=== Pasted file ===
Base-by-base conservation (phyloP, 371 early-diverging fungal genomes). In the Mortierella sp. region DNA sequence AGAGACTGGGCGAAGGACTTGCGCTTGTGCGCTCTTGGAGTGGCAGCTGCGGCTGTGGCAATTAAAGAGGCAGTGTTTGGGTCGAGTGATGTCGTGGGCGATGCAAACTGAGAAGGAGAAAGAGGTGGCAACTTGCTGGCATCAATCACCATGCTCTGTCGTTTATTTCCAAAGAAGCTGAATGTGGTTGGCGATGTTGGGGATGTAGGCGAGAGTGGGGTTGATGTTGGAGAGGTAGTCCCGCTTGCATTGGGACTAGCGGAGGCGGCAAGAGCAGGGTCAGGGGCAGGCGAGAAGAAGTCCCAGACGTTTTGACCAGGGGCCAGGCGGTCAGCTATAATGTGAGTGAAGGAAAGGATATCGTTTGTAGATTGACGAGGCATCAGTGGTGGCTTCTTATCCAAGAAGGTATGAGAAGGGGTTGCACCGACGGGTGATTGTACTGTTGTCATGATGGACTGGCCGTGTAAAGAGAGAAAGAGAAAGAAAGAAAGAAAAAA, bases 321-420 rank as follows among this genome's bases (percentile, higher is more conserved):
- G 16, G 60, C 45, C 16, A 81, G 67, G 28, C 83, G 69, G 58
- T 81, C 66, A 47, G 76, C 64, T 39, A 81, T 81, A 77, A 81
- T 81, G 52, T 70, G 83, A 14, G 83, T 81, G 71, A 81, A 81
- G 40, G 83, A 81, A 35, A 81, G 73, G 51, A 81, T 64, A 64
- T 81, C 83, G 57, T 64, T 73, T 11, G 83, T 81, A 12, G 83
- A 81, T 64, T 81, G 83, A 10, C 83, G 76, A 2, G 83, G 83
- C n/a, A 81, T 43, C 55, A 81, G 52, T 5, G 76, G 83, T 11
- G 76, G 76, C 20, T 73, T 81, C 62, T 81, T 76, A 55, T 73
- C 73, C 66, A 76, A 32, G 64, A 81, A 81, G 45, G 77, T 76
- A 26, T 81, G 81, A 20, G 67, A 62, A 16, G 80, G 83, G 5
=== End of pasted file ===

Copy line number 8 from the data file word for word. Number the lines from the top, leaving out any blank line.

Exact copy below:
- C n/a, A 81, T 43, C 55, A 81, G 52, T 5, G 76, G 83, T 11